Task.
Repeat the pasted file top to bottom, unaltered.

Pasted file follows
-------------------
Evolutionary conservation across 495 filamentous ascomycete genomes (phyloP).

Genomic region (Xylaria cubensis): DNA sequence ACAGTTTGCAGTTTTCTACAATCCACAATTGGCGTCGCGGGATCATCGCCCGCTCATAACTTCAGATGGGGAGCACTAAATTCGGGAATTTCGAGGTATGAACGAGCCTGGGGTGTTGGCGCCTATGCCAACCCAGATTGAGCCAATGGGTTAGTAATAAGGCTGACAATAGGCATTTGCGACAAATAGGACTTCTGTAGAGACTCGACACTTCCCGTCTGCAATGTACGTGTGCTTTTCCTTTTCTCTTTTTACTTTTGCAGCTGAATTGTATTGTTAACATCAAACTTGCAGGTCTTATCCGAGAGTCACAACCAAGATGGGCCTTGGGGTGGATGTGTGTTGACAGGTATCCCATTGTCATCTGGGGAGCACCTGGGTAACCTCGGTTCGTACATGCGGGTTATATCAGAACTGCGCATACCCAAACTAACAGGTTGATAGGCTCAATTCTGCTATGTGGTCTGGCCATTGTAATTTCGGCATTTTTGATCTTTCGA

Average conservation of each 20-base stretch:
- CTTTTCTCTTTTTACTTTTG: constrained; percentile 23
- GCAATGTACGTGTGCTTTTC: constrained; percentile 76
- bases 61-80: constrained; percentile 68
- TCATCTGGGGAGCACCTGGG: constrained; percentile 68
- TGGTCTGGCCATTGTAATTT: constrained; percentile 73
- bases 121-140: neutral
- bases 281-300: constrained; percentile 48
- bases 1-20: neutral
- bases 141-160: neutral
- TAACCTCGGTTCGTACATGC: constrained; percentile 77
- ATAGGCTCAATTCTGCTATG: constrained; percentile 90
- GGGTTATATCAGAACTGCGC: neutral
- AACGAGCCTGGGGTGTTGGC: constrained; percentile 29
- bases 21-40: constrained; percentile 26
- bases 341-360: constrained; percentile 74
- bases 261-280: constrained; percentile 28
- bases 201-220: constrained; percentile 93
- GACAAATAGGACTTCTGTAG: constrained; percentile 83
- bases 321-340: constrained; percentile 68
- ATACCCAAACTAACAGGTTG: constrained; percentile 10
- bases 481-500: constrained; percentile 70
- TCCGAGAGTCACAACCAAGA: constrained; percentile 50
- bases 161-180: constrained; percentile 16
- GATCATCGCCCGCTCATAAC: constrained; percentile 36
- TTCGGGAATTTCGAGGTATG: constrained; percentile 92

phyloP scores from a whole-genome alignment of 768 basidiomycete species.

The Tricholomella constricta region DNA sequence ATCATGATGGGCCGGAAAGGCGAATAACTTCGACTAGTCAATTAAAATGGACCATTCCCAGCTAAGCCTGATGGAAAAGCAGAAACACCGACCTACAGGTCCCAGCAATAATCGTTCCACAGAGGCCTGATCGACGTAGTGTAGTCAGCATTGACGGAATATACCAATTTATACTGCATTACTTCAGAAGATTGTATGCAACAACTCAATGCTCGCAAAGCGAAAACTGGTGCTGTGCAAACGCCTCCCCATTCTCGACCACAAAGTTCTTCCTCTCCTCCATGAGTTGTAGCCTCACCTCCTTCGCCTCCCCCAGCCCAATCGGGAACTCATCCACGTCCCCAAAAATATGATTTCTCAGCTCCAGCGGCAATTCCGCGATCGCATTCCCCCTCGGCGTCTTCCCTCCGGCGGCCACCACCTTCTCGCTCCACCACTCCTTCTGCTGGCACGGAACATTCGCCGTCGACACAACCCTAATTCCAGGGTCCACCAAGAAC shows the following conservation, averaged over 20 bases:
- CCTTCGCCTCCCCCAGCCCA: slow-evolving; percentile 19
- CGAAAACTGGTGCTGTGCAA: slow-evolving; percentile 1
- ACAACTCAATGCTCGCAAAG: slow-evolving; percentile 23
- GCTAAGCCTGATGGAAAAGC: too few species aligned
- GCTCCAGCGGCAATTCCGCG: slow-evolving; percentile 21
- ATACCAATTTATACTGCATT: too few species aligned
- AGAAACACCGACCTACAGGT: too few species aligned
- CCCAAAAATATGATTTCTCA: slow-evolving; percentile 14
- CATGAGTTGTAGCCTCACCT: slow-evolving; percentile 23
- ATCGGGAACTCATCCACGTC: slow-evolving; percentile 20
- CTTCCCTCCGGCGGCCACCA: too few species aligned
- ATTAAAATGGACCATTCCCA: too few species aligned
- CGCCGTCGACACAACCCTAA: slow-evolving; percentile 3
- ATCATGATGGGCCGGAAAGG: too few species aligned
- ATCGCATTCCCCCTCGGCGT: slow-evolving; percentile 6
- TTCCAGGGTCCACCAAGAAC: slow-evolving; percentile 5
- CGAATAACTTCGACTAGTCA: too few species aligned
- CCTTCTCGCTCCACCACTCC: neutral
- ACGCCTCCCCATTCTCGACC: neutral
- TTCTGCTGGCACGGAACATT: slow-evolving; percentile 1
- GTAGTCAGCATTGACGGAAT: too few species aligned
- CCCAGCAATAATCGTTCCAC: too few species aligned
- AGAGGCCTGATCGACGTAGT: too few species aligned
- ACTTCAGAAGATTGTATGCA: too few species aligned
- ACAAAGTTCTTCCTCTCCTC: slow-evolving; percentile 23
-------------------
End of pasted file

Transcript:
Evolutionary conservation across 495 filamentous ascomycete genomes (phyloP).

Genomic region (Xylaria cubensis): DNA sequence ACAGTTTGCAGTTTTCTACAATCCACAATTGGCGTCGCGGGATCATCGCCCGCTCATAACTTCAGATGGGGAGCACTAAATTCGGGAATTTCGAGGTATGAACGAGCCTGGGGTGTTGGCGCCTATGCCAACCCAGATTGAGCCAATGGGTTAGTAATAAGGCTGACAATAGGCATTTGCGACAAATAGGACTTCTGTAGAGACTCGACACTTCCCGTCTGCAATGTACGTGTGCTTTTCCTTTTCTCTTTTTACTTTTGCAGCTGAATTGTATTGTTAACATCAAACTTGCAGGTCTTATCCGAGAGTCACAACCAAGATGGGCCTTGGGGTGGATGTGTGTTGACAGGTATCCCATTGTCATCTGGGGAGCACCTGGGTAACCTCGGTTCGTACATGCGGGTTATATCAGAACTGCGCATACCCAAACTAACAGGTTGATAGGCTCAATTCTGCTATGTGGTCTGGCCATTGTAATTTCGGCATTTTTGATCTTTCGA

Average conservation of each 20-base stretch:
- CTTTTCTCTTTTTACTTTTG: constrained; percentile 23
- GCAATGTACGTGTGCTTTTC: constrained; percentile 76
- bases 61-80: constrained; percentile 68
- TCATCTGGGGAGCACCTGGG: constrained; percentile 68
- TGGTCTGGCCATTGTAATTT: constrained; percentile 73
- bases 121-140: neutral
- bases 281-300: constrained; percentile 48
- bases 1-20: neutral
- bases 141-160: neutral
- TAACCTCGGTTCGTACATGC: constrained; percentile 77
- ATAGGCTCAATTCTGCTATG: constrained; percentile 90
- GGGTTATATCAGAACTGCGC: neutral
- AACGAGCCTGGGGTGTTGGC: constrained; percentile 29
- bases 21-40: constrained; percentile 26
- bases 341-360: constrained; percentile 74
- bases 261-280: constrained; percentile 28
- bases 201-220: constrained; percentile 93
- GACAAATAGGACTTCTGTAG: constrained; percentile 83
- bases 321-340: constrained; percentile 68
- ATACCCAAACTAACAGGTTG: constrained; percentile 10
- bases 481-500: constrained; percentile 70
- TCCGAGAGTCACAACCAAGA: constrained; percentile 50
- bases 161-180: constrained; percentile 16
- GATCATCGCCCGCTCATAAC: constrained; percentile 36
- TTCGGGAATTTCGAGGTATG: constrained; percentile 92

phyloP scores from a whole-genome alignment of 768 basidiomycete species.

The Tricholomella constricta region DNA sequence ATCATGATGGGCCGGAAAGGCGAATAACTTCGACTAGTCAATTAAAATGGACCATTCCCAGCTAAGCCTGATGGAAAAGCAGAAACACCGACCTACAGGTCCCAGCAATAATCGTTCCACAGAGGCCTGATCGACGTAGTGTAGTCAGCATTGACGGAATATACCAATTTATACTGCATTACTTCAGAAGATTGTATGCAACAACTCAATGCTCGCAAAGCGAAAACTGGTGCTGTGCAAACGCCTCCCCATTCTCGACCACAAAGTTCTTCCTCTCCTCCATGAGTTGTAGCCTCACCTCCTTCGCCTCCCCCAGCCCAATCGGGAACTCATCCACGTCCCCAAAAATATGATTTCTCAGCTCCAGCGGCAATTCCGCGATCGCATTCCCCCTCGGCGTCTTCCCTCCGGCGGCCACCACCTTCTCGCTCCACCACTCCTTCTGCTGGCACGGAACATTCGCCGTCGACACAACCCTAATTCCAGGGTCCACCAAGAAC shows the following conservation, averaged over 20 bases:
- CCTTCGCCTCCCCCAGCCCA: slow-evolving; percentile 19
- CGAAAACTGGTGCTGTGCAA: slow-evolving; percentile 1
- ACAACTCAATGCTCGCAAAG: slow-evolving; percentile 23
- GCTAAGCCTGATGGAAAAGC: too few species aligned
- GCTCCAGCGGCAATTCCGCG: slow-evolving; percentile 21
- ATACCAATTTATACTGCATT: too few species aligned
- AGAAACACCGACCTACAGGT: too few species aligned
- CCCAAAAATATGATTTCTCA: slow-evolving; percentile 14
- CATGAGTTGTAGCCTCACCT: slow-evolving; percentile 23
- ATCGGGAACTCATCCACGTC: slow-evolving; percentile 20
- CTTCCCTCCGGCGGCCACCA: too few species aligned
- ATTAAAATGGACCATTCCCA: too few species aligned
- CGCCGTCGACACAACCCTAA: slow-evolving; percentile 3
- ATCATGATGGGCCGGAAAGG: too few species aligned
- ATCGCATTCCCCCTCGGCGT: slow-evolving; percentile 6
- TTCCAGGGTCCACCAAGAAC: slow-evolving; percentile 5
- CGAATAACTTCGACTAGTCA: too few species aligned
- CCTTCTCGCTCCACCACTCC: neutral
- ACGCCTCCCCATTCTCGACC: neutral
- TTCTGCTGGCACGGAACATT: slow-evolving; percentile 1
- GTAGTCAGCATTGACGGAAT: too few species aligned
- CCCAGCAATAATCGTTCCAC: too few species aligned
- AGAGGCCTGATCGACGTAGT: too few species aligned
- ACTTCAGAAGATTGTATGCA: too few species aligned
- ACAAAGTTCTTCCTCTCCTC: slow-evolving; percentile 23